The CCSS is the brainchild of the Global Science and Technology Forum (GSTF), a Singapore-based training and certification organization. The CCSS is just one of a number of the GSTF’s cloud-related certifications, which march through the traditional associate, specialist, professional sequence. Unlike the other offerings in our list, the CCSS requires attendance at a three-day training session, which culminates in a written exam, and it requires submission of a project report within two weeks of course completion to earn the credential.

The CCSS focuses on skills and knowledge related to security risks in a cloud computing environment, with coverage of risk assessment, analysis, mitigation, and management. Participants learn about security issues from an architectural design perspective, including a taxonomy of technological and architectural security. Process and governance are also included as they relate to cloud security. Additional topics include security as a service, security and risk management, perimeter defense security systems for cloud infrastructures, and cloud security administration. Industrial case studies are dissected to illuminate key cloud security issues and their appropriate handling.

Currently, GSTF training is available only through the organization’s Singapore outlets, but it is working with Global Knowledge to introduce the cloud certifications into its global training network in 2018 and 2019. That explains its current spot at No. 5 in the rankings in our job board survey. But with its introduction to a broader global market coming soon, I expect that to change dramatically.

Cisco Certified Networking Professional (CCNP) – Cloud and Security

Cisco’s professional certifications need little introduction. Suffice it to say that by combining two of the company’s professional-level certifications—namely the CCNP Cloud and the CCNP Security—one can cover these subjects in considerable depth and breadth, albeit with a primary focus on Cisco products, platforms, and technologies.

Earning a CCNP Cloud requires passing four exams, as described on the certification’s homepage, including coverage of the Cisco Cloud Infrastructure, Designing the Cisco Cloud, Automating the Cisco Enterprise Cloud, and Building the Cisco Cloud with Application Centric Infrastructure. Likewise, the CCNP Security certification also requires passing four exams: Implementing Cisco Secure Access Solutions, Implementing Cisco Edge Network Security Solutions, Implementing Cisco Secure Mobility Solutions, and Implementing Cisco Threat Control Solutions. Each exam costs $300. Given the number of exams involved, this combination cert easily could take two years to complete. The professional-level Cisco certifications are good for three years, after which recertification is mandatory to maintain the credential.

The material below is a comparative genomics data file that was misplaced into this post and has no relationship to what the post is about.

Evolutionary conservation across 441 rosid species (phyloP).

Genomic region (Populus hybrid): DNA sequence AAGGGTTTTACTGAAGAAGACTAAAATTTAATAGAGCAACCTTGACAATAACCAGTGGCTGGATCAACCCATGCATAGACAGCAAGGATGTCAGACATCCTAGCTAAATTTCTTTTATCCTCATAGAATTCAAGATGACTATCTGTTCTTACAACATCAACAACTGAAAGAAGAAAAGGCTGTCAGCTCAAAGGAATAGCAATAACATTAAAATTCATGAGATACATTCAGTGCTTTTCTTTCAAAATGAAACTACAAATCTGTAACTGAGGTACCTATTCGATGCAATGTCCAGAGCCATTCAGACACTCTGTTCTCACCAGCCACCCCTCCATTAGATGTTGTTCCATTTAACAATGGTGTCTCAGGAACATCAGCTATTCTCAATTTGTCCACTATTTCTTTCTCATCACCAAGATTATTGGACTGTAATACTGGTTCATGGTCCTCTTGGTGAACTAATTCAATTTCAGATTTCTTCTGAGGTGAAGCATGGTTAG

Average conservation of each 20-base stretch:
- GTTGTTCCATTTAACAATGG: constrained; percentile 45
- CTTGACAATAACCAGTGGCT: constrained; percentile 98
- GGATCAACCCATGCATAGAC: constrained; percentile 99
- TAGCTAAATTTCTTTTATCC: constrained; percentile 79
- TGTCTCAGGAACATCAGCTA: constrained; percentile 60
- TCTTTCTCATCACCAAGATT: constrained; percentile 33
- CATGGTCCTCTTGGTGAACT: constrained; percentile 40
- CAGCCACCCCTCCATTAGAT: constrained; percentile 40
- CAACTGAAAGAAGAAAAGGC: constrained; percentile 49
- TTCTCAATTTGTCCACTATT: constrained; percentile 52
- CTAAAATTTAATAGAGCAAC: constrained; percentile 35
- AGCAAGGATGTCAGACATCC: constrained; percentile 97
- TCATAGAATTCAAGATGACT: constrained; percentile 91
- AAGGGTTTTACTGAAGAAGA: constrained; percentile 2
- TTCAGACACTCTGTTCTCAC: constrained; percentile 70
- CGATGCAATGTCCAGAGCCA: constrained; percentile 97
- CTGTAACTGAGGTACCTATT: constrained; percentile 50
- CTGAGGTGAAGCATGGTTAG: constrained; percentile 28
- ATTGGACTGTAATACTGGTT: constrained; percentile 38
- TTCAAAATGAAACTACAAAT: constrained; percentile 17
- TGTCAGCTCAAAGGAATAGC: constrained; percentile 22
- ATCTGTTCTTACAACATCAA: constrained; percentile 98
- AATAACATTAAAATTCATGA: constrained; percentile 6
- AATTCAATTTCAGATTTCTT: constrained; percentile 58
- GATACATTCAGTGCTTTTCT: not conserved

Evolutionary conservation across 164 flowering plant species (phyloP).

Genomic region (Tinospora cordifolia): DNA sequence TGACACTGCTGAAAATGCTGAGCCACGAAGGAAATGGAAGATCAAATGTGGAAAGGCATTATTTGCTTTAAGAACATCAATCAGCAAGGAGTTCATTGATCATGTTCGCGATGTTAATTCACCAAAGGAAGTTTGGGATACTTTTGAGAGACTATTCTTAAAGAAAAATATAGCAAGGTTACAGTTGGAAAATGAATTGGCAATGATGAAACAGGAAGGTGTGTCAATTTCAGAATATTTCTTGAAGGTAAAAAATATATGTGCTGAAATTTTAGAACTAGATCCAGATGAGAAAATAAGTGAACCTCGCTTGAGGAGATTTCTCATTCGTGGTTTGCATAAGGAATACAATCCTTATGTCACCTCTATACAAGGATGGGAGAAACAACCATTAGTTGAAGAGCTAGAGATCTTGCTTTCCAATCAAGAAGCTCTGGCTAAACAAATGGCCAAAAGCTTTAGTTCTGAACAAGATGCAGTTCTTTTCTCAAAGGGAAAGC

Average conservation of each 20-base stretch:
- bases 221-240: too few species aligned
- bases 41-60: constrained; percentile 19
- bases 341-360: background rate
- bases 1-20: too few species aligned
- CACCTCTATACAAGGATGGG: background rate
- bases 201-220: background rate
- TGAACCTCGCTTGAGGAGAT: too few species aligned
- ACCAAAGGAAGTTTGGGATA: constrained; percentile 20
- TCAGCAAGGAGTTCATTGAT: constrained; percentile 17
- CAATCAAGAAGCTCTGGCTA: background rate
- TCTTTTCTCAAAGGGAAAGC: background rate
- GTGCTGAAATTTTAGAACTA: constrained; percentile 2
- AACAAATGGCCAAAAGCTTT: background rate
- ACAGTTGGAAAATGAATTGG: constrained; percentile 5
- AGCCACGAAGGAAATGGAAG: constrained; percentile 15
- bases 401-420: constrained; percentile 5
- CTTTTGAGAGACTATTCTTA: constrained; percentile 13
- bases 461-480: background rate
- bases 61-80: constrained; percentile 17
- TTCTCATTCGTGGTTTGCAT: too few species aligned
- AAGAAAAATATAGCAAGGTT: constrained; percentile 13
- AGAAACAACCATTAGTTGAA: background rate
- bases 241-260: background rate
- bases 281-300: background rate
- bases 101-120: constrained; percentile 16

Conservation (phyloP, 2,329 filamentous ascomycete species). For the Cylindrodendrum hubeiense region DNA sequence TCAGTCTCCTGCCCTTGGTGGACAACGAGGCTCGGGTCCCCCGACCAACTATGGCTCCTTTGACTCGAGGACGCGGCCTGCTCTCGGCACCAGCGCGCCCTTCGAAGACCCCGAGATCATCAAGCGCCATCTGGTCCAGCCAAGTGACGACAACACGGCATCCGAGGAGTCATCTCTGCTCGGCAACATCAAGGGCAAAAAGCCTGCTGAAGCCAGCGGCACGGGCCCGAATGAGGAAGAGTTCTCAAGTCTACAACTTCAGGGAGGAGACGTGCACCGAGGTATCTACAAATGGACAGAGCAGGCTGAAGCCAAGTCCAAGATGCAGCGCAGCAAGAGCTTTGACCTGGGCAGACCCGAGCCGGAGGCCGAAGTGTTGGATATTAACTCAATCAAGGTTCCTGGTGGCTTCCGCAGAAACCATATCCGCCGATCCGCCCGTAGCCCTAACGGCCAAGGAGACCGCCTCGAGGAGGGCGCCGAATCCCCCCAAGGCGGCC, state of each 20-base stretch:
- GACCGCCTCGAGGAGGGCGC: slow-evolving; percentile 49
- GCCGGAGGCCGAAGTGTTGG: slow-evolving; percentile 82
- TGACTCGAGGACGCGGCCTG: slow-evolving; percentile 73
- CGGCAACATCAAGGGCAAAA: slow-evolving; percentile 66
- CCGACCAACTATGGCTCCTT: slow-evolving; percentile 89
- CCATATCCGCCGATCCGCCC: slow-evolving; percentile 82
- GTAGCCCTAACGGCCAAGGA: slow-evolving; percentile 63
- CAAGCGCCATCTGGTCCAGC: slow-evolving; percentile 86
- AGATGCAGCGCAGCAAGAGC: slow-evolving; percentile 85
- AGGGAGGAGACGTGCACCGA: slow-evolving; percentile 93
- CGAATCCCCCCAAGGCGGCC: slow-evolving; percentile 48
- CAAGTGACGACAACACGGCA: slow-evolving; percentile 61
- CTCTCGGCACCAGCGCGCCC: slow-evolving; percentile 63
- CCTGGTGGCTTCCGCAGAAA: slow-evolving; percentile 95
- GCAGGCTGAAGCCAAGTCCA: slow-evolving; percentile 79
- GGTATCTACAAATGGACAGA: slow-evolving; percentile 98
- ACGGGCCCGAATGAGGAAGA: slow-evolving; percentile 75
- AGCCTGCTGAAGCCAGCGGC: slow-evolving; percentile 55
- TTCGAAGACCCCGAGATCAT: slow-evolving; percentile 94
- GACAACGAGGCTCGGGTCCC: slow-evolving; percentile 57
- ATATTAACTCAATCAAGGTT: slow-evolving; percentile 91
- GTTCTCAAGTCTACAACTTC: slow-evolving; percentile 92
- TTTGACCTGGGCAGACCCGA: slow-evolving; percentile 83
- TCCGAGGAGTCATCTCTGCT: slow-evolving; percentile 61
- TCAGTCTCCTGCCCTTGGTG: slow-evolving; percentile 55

For obvious reasons, this combination makes sense only if you work (or plan to work) in Cisco-oriented computing environments, most likely for an enterprise-scale operation or a cloud service provider. Training for these credentials is readily available from Cisco and training partners, along with a plethora of self-study options, practice tests, and more.

Certified Cloud Security Professional (CCSP)

Another credential with strong input from the Cloud Security Alliance, the CCSP also brings the (ISC)2, a cybersecurity heavyweight organization, into the mix. CCSPs are said to possess deep understanding and knowledge of cloud security, architecture, design, operations, and service orchestration, with hands-on experience to match. According to the CCSP page, the credential fits the following individuals best:

  • Experienced IT professionals involved with IT architecture, web and cloud security engineering, cybersecurity, governance, risk and compliance, and IT audit. (Remember that trifecta?)
  • Those involved with the cloud at a global level and responsible for or heavily engaged in migrating to, managing, or advising on cloud software integrity (Salesforce, Office 365, SharePoint, Optum, and so forth).
  • An early adopter on the leading edge of technology who is passionate about cybersecurity.
  • Those who work with organizations invested in DevSecOps, agile, or bimodal IT practices.

This isn’t a book-learning certification. To earn a CCSP, candidates need five years’ full-time paid work experience in IT, of which three years must be in information security and one year in one or more of the six domains of the CCSP common body of knowledge (CBK). Earning the CCSK discharges that final one-year experience requirement.

The CCSP exam, which costs $599, consists of 125 multiple-choice questions and can take up to four hours to complete. CCSP training is available through both the (ISC)2 and Cloud Security Alliance partner networks (costs start at $3,000) but is not required. CCSPs must abide by the (ISC)2 code of ethics, meet continuing education requirements, and pay an annual maintenance fee to keep their certifications current.